Opening Muse

“Mary Murphy, we need a cover page for your web site. Give us a two-paragraph synopsis of your life. You know, a quick overview, in your own words of course. You’re Irish, you’re a writer, and you love telling stories. Just make it condensed will you?”

I gulped. “Mmmm…How about one paragraph consisting of 6000 words?”


“Sure,” I say in a jovial tone. “No problem. I’ll have it for you tomorrow.”

I hang up the phone in a panic.

Writing a quick overview is an almost impossible task to ask of prolifically verbose Irish people. For goodness sake, ‘Ulysses’ started off as a two-page essay.

“Can you believe it?” I ask aloud to the two dogs at my feet. They want the story of my life in 150 words!”

I begin.

Once upon a time a sixth child was born to a family in Wexford, Ireland. She was a happy person who was thrilled to have been born into a musical family. This family sang Irish songs, danced Irish dances, ate large quantities of roasted spuds and drank a lot of tea.

(The phone rings) It is ‘them’ again.

“Yes, Mary. I think you should mention in your paragraphs that you have lived in Ireland, Canada and the US. You know, to let people know that living in three countries has been a great boost in your ability to relate to large cross sections of people.”

“Yes yes, I will mention that.”

We hang up.

“Now where was I?” I say to my four fish. …tea…..I love traditional Irish, Scottish and World folk songs. I never tire of singing them and/or interpreting them to suit my own style. My personal modus operandi for writing suits the aforementioned genres to a T. (There is that tea again.)

The Irish language is extraordinarily beguiling to me. Singing certain songs in the Irish language not only fills my own soul, but also opens non-Irish audiences up to something atypical. Conversely, people with a Celtic background relate on an intrinsic level. So it is a win win for everyone!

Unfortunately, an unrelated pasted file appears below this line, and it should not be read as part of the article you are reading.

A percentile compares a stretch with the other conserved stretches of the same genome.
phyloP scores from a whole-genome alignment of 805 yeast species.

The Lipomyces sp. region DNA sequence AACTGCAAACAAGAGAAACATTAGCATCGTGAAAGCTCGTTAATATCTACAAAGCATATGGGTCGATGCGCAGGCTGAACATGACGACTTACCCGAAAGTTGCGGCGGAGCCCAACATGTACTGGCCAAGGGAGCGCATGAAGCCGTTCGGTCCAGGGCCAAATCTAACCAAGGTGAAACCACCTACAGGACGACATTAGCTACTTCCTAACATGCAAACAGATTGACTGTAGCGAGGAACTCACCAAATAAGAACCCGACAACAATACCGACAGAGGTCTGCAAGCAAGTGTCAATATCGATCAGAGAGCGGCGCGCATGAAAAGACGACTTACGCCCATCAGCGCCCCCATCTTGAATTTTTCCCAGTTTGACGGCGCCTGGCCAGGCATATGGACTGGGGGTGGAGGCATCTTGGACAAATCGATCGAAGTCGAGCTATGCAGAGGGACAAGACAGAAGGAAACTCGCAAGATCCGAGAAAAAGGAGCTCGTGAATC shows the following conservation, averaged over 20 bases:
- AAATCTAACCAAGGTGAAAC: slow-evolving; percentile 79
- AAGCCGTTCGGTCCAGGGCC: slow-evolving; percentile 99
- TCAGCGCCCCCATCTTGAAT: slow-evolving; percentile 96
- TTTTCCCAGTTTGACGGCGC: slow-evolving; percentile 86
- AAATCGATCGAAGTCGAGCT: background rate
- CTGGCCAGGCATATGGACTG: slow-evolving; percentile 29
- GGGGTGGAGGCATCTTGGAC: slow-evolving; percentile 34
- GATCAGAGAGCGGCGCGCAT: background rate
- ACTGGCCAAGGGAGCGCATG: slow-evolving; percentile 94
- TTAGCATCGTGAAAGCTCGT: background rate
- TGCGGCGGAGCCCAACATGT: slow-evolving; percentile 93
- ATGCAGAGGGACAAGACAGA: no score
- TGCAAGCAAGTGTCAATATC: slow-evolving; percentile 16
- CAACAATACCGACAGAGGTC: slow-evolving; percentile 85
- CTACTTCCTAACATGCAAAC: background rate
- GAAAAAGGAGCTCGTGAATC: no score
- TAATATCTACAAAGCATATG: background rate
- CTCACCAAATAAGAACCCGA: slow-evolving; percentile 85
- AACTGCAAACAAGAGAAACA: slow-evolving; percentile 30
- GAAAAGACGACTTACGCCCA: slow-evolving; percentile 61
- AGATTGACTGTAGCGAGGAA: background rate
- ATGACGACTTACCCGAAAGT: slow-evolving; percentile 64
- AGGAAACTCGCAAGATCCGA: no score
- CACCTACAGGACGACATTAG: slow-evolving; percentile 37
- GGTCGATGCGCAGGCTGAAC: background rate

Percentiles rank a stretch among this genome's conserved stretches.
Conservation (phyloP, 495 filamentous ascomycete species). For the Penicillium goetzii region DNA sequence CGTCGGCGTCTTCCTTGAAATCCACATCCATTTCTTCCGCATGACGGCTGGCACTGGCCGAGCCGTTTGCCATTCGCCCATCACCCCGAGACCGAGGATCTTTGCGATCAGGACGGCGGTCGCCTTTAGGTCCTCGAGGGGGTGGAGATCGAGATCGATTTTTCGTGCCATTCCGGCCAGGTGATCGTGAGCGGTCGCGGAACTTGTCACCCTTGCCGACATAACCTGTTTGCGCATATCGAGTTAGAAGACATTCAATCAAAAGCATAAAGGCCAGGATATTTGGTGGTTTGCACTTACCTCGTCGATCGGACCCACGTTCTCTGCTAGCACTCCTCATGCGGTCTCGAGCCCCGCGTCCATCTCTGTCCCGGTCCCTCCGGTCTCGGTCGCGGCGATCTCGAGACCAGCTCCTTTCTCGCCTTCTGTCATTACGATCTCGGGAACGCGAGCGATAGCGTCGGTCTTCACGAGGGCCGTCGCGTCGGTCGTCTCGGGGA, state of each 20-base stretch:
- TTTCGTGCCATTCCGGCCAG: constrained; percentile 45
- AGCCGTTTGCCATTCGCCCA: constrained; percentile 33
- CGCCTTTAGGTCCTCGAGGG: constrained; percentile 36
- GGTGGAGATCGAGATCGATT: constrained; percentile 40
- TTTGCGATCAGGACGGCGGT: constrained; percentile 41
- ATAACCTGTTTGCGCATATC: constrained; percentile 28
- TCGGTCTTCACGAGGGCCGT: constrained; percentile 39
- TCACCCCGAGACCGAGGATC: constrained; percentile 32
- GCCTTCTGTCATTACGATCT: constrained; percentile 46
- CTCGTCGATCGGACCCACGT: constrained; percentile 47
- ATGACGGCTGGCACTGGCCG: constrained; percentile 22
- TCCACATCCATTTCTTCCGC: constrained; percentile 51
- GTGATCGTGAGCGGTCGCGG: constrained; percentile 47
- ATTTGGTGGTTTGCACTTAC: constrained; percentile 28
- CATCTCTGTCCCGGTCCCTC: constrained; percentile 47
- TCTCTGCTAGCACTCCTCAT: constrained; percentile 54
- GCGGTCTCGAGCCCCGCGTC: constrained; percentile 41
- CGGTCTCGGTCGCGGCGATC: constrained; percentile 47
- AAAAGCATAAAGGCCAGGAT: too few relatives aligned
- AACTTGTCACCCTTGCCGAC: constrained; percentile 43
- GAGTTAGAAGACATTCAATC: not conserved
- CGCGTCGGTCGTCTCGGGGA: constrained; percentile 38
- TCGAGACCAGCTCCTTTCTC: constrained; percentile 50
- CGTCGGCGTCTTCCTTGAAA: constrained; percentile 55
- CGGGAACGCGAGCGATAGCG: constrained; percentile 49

As a matter of fact, should you like to dive into the beautiful language that is Irish, all you need do is to learn Irish on Bitesize Irish Gaelic.

(Phone is ringing again.)

“Mary, it’s me. I think you might want to mention that your novel, ‘The Emerald Diaries – Secrets of An Irish Clan’ was picked up by the very first publisher you submitted it to. Be sure to put an obvious link on the side bar so people can go read about it. Ha ha read about it? Get it? Good thing I’m so clever. Mary? Still there? Yes, well, I know you hate it, but I think you might want to drop some names, or perhaps add a review or two. Would you like to hear my favorites?”

“Do I have a choice?” says I, rolling my eyes up to the ceiling?

“Good. My personal favorite is the one from Performing Songwriter Magazine that says, “Blessed with a honeyed crystalline voice, Mary fuses traditional, contemporary and original to create an uplifting synthesis.”
You might prefer the stage introduction you got from Will Millar, of the Irish Rovers. Remember? He said, “When you sing, you are the personification and the heart and soul of Ireland.” Or that one from the House Of Stories in Wexford, Ireland. “Between that voice and that hair, Mary is the absolute Colleen!”

“I suppose so.” I say.

“Excellent. As far as book reviews, I love the one from The Potpourri Book Club. ‘…altogether engrossing. I was immediately transported to the crackling warmth of an Irish hearth fire and the to the timeless stories one always finds there.’

“Don’t forget to mention a few names you’ve shared the stage with while on tour, or have been influenced heavily by. Like The Chieftains, Mary Black, Dolores Keene and Leo Kottke. I know you have a lengthy list, but just add a few names.”

“okee dokee,” I say again.

“And mention that your most recent CD, ‘Three Hand Reel’ has characters that live in both the CD and your novel. That should arouse interest!”

“I will if you let me get on with it.,” I say as politely as I can.

“Sorry, sorry. You go to it. But Mary?”

“Yeesss?” I say.

“Just…if you could…”

“Yees?” I say again in a singsong voice.

“It might be fun to let your readers know that you have a large bobble head brown bear award on your window sill that you won from an audience consensus at an eastern Canadian Musical Festival last year for best band.”

“Anything else?” I ask.

“Well, now that you mention it. You could let them know that they can get loads and loads of information about you if they just click on the desired category on the menu list.

We hang up. Again.

Would you look at that? I wrote my synopsis in only 140 words!


Welcome. Come in, sit down, relax , read and listen. Failte. Tar Isteach, suigh sios, lig do scith, leigh agus bhi ag eisteacht.

Mary ( aka Maire )